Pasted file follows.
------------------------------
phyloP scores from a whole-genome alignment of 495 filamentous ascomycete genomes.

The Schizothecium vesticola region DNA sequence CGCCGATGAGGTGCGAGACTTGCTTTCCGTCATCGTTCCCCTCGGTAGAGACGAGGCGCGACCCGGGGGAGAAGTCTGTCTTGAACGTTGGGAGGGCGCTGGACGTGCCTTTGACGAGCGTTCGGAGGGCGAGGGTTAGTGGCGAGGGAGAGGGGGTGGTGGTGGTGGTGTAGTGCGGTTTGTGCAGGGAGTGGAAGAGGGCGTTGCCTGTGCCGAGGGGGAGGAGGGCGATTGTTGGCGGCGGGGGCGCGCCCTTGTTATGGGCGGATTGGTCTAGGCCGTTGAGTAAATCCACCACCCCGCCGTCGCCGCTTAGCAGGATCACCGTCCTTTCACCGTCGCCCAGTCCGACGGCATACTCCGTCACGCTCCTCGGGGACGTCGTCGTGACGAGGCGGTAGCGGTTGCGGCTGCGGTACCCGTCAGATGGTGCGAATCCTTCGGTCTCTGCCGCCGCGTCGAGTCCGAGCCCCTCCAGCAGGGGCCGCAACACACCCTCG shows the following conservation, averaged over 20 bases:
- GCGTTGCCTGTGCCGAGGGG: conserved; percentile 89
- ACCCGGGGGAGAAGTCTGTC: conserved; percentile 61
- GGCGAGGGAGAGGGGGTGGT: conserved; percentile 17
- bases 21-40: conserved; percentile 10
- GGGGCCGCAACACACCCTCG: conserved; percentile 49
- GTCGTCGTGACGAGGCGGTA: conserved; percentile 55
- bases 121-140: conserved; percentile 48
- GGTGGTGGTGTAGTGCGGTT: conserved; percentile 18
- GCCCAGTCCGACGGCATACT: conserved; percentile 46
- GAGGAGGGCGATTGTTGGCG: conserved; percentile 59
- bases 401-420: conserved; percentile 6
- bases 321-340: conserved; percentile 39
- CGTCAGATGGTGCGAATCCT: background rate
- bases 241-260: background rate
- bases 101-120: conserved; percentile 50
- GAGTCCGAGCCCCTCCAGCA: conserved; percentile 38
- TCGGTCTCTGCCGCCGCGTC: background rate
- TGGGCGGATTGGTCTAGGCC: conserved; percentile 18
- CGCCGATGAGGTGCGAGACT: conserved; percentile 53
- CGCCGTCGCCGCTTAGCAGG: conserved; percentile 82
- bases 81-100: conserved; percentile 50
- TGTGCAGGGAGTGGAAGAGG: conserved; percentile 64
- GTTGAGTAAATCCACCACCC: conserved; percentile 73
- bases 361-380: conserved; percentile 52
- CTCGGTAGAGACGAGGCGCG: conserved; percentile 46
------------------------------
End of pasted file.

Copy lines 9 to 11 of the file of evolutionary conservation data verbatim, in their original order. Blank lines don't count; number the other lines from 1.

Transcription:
- bases 121-140: conserved; percentile 48
- GGTGGTGGTGTAGTGCGGTT: conserved; percentile 18
- GCCCAGTCCGACGGCATACT: conserved; percentile 46